There’s no dismissing Jonah Hill after the double knockouts of 'Moneyball' and 'The Wolf of Wall Street', two movies that allowed himto go deeper. His smart choices continue with this real-life drama based on a memoir by disgraced New York Times journalist Michael Finkel, who played fast and loose with the facts and found himself exiled back home in snowy Montana. Redemption glitters on the horizon when Finkel learns that an accused child murderer has been using his identity. But once we see James Franco in the orange prison garb, 'True Story' makes a calamitous dip into obviousness: It required another cipher of an actor to complete its shame circle but instead got a cool Cheshire cat.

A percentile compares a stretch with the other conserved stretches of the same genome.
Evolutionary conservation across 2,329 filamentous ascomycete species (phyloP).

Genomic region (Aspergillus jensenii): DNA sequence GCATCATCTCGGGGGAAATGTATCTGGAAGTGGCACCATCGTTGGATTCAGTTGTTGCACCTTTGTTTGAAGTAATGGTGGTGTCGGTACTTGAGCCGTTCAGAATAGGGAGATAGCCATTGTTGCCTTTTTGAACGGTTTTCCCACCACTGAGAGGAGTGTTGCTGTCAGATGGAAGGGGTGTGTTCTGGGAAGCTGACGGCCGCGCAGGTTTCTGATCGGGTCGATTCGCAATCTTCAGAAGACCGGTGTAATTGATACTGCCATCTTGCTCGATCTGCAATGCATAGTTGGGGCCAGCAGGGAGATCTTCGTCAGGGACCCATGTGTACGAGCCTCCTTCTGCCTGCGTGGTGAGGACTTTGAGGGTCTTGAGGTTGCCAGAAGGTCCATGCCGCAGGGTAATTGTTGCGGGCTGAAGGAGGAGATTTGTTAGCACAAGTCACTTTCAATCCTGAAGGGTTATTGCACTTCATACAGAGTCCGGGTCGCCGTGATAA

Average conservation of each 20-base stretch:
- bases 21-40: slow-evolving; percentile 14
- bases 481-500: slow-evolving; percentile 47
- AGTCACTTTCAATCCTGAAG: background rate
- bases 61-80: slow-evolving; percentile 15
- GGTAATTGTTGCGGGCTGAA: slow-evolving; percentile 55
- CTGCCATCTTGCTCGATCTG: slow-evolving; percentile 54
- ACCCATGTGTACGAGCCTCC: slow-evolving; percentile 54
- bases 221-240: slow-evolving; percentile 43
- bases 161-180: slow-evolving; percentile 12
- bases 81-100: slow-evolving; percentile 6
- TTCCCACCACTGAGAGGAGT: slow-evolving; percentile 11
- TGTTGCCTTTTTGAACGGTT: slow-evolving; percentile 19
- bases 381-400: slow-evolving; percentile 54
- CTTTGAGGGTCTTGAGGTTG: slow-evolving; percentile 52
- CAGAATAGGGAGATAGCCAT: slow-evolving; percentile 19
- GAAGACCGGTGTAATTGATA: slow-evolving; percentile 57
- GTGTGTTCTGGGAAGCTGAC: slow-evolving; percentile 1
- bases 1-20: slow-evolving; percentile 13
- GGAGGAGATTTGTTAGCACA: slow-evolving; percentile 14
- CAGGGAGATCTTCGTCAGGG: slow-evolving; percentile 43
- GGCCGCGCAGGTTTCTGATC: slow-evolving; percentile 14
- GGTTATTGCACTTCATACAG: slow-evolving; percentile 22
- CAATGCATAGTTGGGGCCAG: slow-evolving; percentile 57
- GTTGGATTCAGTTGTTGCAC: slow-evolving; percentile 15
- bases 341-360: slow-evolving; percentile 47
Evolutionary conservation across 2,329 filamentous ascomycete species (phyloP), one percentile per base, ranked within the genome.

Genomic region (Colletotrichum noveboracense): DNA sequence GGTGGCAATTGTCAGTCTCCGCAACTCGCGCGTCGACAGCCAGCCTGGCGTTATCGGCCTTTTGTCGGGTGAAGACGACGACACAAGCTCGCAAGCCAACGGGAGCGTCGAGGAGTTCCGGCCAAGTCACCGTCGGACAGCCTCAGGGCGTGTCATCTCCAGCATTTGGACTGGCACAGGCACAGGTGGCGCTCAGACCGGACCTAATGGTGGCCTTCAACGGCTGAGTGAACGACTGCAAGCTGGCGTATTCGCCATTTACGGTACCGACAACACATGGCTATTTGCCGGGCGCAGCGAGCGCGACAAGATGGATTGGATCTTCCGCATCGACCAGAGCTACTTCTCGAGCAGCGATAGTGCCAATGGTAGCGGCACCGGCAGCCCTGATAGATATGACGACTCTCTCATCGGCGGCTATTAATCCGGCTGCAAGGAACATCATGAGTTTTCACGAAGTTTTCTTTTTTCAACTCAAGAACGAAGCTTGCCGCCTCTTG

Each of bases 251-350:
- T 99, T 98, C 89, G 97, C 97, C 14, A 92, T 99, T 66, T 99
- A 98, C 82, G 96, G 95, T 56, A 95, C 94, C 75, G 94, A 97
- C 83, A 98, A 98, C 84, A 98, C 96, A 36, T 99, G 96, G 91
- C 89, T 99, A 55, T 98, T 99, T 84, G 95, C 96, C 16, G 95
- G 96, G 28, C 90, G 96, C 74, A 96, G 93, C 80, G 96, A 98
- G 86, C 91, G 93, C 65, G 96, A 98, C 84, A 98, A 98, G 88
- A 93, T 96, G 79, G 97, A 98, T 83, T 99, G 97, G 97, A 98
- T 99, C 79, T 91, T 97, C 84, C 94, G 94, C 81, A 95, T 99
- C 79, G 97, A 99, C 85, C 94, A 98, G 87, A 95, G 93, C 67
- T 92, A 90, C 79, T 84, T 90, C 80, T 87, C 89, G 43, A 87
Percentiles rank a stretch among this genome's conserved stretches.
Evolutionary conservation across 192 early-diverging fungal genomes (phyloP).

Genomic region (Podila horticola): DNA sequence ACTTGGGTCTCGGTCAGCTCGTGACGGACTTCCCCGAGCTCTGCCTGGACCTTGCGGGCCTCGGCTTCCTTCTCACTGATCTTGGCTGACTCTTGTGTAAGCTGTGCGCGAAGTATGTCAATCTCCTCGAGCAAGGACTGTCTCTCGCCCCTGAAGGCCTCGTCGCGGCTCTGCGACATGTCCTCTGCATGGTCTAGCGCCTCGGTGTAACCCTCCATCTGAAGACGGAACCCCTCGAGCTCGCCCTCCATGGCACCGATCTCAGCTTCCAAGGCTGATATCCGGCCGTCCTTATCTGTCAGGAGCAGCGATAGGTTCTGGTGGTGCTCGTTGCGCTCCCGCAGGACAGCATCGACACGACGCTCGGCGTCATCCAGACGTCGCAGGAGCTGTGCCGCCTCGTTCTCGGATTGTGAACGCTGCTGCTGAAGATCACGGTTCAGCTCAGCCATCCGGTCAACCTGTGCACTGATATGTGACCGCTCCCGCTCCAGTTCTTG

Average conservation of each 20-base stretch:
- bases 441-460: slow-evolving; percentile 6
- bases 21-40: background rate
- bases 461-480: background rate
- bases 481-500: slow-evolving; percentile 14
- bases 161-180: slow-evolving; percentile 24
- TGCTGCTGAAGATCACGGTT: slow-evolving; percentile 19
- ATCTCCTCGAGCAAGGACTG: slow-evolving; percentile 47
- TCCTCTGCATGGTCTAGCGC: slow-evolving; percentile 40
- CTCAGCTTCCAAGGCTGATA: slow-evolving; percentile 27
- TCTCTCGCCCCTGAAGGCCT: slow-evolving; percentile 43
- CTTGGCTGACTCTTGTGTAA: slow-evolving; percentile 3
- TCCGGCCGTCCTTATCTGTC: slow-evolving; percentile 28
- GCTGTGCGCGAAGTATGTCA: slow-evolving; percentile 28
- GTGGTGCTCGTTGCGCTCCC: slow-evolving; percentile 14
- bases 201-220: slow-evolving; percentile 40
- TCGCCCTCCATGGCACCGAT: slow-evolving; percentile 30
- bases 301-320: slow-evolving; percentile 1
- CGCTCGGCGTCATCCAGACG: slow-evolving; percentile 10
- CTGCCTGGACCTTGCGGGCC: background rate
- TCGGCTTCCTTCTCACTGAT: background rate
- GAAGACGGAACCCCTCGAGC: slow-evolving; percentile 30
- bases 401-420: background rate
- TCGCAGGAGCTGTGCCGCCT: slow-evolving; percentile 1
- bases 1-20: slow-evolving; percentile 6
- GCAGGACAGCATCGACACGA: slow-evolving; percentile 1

Debuting feature director Rupert Goold at first seems on a path of intriguing surreality, staging his verbal mano a mano in a spotless jail that feels more like an abstract state of mind. Even when True Story hits its stodgy courtroom finale, you’re hanging on the possibility of Hill’s Finkel having a complete ideological meltdown, having grown too close to his ticket back to the big time. Yet 'In Cold Blood' this is not. It’s made with too much slickness, and you’ll be way ahead of it.